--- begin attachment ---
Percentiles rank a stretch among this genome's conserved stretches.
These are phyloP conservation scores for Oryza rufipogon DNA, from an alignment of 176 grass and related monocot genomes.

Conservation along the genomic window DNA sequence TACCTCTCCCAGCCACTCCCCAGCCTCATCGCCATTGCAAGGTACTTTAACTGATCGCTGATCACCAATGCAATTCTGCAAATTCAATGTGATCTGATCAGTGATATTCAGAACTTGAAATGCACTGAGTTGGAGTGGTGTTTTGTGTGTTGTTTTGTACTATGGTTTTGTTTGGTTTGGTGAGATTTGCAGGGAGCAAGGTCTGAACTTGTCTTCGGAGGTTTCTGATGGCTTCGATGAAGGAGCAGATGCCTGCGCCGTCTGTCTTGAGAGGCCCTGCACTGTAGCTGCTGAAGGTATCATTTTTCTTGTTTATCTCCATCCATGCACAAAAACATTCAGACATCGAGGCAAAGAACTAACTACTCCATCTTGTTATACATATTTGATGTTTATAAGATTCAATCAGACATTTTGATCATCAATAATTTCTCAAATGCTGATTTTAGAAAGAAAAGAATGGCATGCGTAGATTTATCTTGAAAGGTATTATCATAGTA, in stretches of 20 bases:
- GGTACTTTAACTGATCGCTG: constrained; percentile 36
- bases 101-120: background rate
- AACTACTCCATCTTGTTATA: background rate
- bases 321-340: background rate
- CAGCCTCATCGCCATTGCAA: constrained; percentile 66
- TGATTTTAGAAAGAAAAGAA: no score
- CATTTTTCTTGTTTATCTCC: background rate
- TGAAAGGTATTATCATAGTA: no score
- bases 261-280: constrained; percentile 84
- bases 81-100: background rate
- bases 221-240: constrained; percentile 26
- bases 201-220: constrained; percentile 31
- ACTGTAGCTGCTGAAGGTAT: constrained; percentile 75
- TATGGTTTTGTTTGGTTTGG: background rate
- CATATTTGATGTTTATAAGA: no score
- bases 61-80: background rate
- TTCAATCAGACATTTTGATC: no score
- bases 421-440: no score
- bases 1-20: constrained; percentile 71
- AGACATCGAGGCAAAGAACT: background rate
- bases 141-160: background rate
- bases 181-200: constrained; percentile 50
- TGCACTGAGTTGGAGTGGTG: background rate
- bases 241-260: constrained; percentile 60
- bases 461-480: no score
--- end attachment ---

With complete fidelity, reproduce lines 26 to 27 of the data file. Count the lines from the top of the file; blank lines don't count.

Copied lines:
- TGCACTGAGTTGGAGTGGTG: background rate
- bases 241-260: constrained; percentile 60